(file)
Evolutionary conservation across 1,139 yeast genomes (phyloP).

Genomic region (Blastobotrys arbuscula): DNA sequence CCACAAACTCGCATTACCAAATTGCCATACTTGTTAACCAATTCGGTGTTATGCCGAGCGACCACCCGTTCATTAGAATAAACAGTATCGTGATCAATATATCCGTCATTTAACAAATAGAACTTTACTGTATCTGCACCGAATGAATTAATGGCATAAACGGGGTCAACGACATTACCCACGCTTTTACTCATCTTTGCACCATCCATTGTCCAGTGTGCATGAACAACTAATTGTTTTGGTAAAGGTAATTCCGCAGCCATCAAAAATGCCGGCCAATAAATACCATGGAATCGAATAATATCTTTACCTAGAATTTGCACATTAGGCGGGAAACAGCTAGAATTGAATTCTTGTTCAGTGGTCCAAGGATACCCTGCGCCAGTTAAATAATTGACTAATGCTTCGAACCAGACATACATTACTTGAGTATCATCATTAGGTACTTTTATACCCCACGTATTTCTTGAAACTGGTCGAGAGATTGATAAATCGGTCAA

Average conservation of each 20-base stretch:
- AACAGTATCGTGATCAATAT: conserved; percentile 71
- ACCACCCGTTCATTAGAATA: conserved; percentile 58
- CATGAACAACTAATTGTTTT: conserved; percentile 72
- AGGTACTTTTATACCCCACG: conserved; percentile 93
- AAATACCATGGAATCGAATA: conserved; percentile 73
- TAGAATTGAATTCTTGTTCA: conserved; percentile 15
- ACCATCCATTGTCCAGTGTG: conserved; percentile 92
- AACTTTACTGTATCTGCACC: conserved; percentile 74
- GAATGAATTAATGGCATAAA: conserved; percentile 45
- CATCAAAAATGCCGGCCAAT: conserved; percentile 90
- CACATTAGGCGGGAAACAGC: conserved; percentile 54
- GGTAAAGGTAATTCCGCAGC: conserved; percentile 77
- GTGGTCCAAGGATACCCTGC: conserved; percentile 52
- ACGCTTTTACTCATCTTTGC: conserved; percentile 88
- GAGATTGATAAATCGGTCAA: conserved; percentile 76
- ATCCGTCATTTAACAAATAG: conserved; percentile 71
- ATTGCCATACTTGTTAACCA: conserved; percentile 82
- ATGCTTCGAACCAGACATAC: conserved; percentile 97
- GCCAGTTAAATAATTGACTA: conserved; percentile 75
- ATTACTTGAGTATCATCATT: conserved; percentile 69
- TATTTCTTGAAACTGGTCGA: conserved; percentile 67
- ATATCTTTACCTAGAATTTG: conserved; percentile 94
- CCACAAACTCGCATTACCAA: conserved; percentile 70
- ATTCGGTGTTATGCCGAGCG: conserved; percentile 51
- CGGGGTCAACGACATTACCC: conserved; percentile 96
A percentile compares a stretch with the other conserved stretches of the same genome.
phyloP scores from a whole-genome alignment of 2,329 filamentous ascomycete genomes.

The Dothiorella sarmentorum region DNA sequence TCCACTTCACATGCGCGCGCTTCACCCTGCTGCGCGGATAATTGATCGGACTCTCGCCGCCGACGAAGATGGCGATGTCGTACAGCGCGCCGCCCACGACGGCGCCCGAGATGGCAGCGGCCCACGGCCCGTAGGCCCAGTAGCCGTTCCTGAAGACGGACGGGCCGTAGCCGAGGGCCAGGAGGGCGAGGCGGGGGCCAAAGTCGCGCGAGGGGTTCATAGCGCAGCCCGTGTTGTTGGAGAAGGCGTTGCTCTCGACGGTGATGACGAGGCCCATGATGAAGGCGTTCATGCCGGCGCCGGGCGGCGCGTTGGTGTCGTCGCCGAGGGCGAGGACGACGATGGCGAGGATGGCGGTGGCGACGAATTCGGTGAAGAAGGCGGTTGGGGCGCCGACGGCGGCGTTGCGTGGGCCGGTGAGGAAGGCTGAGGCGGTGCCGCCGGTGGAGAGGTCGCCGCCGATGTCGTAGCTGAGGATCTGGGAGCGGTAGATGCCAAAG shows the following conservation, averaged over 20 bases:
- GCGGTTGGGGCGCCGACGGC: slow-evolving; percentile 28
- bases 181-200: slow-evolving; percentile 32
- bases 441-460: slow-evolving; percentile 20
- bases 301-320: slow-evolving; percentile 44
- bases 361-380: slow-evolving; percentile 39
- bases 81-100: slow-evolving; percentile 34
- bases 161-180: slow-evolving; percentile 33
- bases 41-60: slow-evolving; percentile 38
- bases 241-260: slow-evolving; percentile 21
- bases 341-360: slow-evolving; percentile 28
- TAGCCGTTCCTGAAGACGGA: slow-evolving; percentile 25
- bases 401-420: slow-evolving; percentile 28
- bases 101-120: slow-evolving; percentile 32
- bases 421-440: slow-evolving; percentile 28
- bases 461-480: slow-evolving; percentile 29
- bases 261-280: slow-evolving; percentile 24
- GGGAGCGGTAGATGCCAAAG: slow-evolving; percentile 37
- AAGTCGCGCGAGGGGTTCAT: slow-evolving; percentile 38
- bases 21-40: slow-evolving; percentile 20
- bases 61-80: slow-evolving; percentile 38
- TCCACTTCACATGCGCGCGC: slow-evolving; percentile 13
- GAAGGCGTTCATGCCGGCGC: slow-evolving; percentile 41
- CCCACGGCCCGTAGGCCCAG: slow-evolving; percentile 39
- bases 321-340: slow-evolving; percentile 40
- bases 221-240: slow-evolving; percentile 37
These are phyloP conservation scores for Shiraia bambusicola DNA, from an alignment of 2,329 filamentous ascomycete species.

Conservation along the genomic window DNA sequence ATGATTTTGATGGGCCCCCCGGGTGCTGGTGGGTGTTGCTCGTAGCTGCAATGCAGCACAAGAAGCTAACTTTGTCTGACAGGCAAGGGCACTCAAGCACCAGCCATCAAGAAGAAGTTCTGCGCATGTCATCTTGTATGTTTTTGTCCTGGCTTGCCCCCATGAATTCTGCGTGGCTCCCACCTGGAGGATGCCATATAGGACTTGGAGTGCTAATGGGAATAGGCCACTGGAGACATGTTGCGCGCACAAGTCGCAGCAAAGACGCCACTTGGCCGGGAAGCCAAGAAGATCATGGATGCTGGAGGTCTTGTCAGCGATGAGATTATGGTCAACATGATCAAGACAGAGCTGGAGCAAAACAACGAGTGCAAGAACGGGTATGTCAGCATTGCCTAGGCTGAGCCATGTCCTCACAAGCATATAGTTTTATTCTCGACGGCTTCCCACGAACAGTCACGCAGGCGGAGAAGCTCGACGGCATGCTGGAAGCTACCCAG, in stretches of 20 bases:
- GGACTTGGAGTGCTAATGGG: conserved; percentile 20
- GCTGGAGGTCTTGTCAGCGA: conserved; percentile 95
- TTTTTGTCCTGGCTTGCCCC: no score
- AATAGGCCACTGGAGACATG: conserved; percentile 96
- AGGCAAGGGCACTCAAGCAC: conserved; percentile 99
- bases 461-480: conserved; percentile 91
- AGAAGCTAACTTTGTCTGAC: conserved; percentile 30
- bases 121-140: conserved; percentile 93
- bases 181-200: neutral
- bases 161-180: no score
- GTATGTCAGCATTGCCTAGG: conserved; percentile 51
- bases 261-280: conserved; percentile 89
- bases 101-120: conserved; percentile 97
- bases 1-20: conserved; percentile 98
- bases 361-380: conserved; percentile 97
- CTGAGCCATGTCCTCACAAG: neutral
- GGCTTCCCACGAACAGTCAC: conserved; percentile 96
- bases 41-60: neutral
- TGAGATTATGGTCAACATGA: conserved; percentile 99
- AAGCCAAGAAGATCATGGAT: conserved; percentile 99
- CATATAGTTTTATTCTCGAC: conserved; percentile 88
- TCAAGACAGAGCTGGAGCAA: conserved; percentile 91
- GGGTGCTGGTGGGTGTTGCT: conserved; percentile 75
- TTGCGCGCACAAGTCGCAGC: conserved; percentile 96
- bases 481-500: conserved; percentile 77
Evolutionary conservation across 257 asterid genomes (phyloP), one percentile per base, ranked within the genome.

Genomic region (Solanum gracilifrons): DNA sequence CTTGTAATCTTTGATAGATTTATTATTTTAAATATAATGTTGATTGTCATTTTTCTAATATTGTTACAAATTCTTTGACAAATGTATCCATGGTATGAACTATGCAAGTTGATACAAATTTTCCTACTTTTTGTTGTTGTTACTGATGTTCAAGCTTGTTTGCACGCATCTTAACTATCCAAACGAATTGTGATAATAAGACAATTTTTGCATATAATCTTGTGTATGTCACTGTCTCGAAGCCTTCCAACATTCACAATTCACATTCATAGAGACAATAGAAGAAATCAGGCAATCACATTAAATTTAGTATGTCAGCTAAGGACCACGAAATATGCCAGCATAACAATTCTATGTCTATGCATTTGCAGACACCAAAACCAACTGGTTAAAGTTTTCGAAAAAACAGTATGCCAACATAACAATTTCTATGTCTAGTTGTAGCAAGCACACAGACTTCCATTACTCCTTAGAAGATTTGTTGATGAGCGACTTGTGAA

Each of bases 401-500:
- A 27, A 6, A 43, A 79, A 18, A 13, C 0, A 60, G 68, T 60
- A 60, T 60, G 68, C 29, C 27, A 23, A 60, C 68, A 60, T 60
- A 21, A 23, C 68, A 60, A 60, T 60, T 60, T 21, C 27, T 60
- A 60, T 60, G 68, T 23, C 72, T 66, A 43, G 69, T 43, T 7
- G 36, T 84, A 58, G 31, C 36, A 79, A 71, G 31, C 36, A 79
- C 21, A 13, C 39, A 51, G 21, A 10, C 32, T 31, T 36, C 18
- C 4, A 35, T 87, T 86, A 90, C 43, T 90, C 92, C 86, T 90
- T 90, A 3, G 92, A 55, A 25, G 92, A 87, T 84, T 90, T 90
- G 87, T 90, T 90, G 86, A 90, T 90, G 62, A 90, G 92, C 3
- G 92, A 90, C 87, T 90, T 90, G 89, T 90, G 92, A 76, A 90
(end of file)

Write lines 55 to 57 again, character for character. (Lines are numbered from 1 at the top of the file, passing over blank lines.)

- bases 321-340: slow-evolving; percentile 40
- bases 221-240: slow-evolving; percentile 37
These are phyloP conservation scores for Shiraia bambusicola DNA, from an alignment of 2,329 filamentous ascomycete species.